Teachers and Lesson Observations by @DrMattOLeary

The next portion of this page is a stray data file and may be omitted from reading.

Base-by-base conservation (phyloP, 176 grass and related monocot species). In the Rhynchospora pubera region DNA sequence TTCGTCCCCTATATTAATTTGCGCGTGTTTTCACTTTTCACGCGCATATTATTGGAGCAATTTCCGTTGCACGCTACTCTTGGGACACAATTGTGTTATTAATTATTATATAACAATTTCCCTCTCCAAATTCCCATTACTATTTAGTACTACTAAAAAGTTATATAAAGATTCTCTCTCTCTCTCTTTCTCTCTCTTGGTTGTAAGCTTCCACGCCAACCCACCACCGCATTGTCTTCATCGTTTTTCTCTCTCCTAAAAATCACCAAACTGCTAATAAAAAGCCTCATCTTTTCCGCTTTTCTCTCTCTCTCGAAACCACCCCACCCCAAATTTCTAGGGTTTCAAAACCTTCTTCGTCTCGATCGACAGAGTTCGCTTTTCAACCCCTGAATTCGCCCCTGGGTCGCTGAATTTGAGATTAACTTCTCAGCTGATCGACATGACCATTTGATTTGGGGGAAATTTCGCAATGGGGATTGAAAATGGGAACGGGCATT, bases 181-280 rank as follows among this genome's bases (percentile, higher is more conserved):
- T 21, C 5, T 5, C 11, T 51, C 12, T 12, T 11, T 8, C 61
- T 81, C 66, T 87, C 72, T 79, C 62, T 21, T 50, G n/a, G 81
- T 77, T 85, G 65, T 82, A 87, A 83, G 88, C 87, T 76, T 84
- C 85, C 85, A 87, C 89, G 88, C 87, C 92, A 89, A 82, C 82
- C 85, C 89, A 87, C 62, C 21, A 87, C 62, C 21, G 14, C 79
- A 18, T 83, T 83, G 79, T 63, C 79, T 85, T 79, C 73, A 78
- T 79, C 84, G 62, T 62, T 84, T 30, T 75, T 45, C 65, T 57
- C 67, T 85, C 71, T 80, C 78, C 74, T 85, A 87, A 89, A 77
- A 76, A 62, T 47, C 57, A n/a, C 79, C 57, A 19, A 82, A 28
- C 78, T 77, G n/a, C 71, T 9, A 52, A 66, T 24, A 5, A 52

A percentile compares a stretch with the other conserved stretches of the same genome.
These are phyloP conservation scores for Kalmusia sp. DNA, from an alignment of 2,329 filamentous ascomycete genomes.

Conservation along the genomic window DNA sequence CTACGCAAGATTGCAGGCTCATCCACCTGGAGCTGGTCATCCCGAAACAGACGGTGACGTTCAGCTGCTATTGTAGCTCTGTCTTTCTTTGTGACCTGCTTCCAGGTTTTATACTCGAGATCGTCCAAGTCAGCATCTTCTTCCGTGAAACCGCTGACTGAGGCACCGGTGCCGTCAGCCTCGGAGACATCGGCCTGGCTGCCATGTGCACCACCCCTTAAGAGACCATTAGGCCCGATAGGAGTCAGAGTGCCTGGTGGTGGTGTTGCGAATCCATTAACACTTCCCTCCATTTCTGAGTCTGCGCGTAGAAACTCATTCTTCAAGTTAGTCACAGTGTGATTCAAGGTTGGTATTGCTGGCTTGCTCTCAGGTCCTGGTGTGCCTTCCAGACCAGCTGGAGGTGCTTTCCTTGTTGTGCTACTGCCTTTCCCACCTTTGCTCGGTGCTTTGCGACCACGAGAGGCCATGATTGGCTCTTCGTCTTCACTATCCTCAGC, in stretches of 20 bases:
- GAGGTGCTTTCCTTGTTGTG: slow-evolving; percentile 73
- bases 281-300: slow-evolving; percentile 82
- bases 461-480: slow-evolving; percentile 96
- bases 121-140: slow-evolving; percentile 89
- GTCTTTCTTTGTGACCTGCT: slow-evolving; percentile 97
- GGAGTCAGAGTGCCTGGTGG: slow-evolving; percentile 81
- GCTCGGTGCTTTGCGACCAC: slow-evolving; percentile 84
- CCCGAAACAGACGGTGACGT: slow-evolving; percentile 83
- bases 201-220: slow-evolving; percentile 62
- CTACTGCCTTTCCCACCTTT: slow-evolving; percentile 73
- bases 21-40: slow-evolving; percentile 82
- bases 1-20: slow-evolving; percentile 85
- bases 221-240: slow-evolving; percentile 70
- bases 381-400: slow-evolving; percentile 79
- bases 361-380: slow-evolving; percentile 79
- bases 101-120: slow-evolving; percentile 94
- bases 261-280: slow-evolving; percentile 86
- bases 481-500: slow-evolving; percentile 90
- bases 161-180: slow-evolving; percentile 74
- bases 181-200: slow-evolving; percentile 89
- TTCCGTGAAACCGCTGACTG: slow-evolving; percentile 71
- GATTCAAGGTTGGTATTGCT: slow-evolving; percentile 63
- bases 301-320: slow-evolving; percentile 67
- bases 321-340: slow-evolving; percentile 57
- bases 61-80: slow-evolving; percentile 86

@TeacherToolkitIn 2010, Ross Morrison McGill founded @TeacherToolkit from a simple Twitter account through which he rapidly became the ‘most followed teacher on social media in the UK’. In 2015, he was nominated as one of the ‘500 Most Influential People in Britain’ by The Sunday… Read more about @TeacherToolkitWhy do teachers feel so strongly about lesson observation?IntroductionFor most teachers, their first experience of lesson observation usually occurs on an Initial Teacher Training (ITT) course when they are observed on teaching placement, with feedback typically given on their ‘strengths’ and ‘weaknesses’ and how to improve their practice in the future. From this point onwards, whether it is for appraisal, inspection, CPD or research purposes, observation becomes a constant in teachers’ professional lives.Why then if teachers are so used to being observed, should it be a big bone of contention with so many of them? This short post focuses on answering this question.Photo Credit: winnifredxoxo via Compfight ccProving your ‘worth’ as a teacherIt’s difficult to think of another area of practice that has caused as much debate and unrest amongst teachers in recent years as that of lesson observation, particularly graded observations and the way in which they have been used as high-stakes summative assessments to rank teachers’ classroom performance against the Ofsted 4-point scale. One of the reasons why observations provoke such a groundswell of opinion and emotion amongst teachers is precisely because of this ‘performance’ element. Through the lens of observation, teachers are repeatedly asked to perform to show their ‘worth’ in the classroom, both internally for senior managers/leaders and externally for Ofsted inspectors. It doesn’t surprise me in the slightest therefore when teachers complain about this, as I believe they have every right to do so. Research supports their complaints too! I’ve heard senior managers and educational consultants come out with statements such as the following on a regular basis:‘If teachers can’t produce at least a grade 2 lesson just once a year when they know they’re going to be observed then you have to wonder if they’re up to the job!’ Such statements encapsulate everything that is wrong with the way in which observation has been predominantly used in the English education system over the last few decades. Statements like this are not only insulting in how they reduce the complexity of teachers’ work to the lowest common denominator, with teachers required to act like performing monkeys in order to satisfy the performance management needs of others, but they reveal a wider set of issues about how observation is used to exercise power and control over what teachers do and how their professional worth is evaluated and valued. Ironically, the very people exercising this control over teachers’ work are rarely required to subject their own work to such performative assessment!How do your measure up? Photo Credit: Chandra Marsono via Compfight ccI often wonder how senior managers/leaders would feel if their line management skills, ability to inspire others, performance in meetings etc were assessed against the Ofsted 4-point scale? Besides, recent research into the use and impact of lesson observation in the Further Education sector has identified a number of inconsistencies around the use of observation as a form of assessment that raises considerable doubts as to the validity and reliability of this practice; another big bugbear for teachers.Validity and reliability in observationsValidity and reliability are fundamental issues in any discussion about the use of classroom observation as a method of assessment. Validity is generally concerned with the extent to which an assessment samples the skills, knowledge, attitudes and/or other qualities it claims to measure. Reliability is concerned with the consistency, accuracy and replicability of results, but, of course, the two are inextricably linked.The performance element of high-stakes observations inevitably has an effect on the validity and reliability of the observed lesson. Obviously teachers want to perform to the best of their ability as there is often a lot riding on the outcome of these observations. But under such conditions, teachers and students often behave differently, making it difficult to capture an authentic and representative picture of their everyday practice or indeed their real potential. In psychology, this is what is known as the Hawthorne effect.Observer subjectivity is arguably the biggest variable that impacts on the validity and reliability of assessed observations. Lots of research evidence highlights disagreement between observers as to what constitutes ‘effective teaching’. In short, no two observers see the same thing and unwittingly project their own subjective bias into their evaluation of an observed lesson, which in turn casts doubt on the reliability of judgements made as a whole. An extreme example of this is those cases where teachers have been observed teaching the same class, only to be judged as ‘outstanding’ by one observer and ‘inadequate’ by another! Such variation means that as a source of evidence, lesson observation is extremely unreliable on its own.Most participants in the largest research study in lesson observation to date in the UK believed that any overall judgement about a teacher’s professional competence needed to be inclusive of other sources of evidence (e.g. student exam results, student evaluations of their teacher, teacher self-evaluations, peer reviews, external verification etc). The consensus was that observation alone was neither a valid nor reliable source of data on which to make a conclusive judgement. If we throw into the mix the use of a grading scale to score performance (e.g. Ofsted1-4), then it is not difficult to see why so many teachers feel aggrieved at having their teaching (and ultimately themselves!) labelled so imprecisely.So, where does that leave us and how do we move forward? In my follow-up post to this, I will focus on suggesting some ways in which teachers might start to think about using observation to enhance their understanding of the complex processes of teaching and learning, and ultimately improve their classroom practice. Part 2 will concentrate on ways in which teachers might start to think about using observation to enhance their understanding of the complex processes of teaching and learning, and ultimately improve their classroom practice.You will be able to read this here on @TeacherToolkit.Biography:Contact MattDr Matt O’Leary is principal lecturer and research fellow in post-compulsory education in CRADLE (Centre for Research and Development in Lifelong Education) at the University of Wolverhampton. He is also the author of the highly acclaimed book Classroom Observation: A Guide to the Effective Observation of Teaching and Learning (Routledge 2014) available with a special 20% discount when you enter KRK57 at the checkout on the Routledge website. Related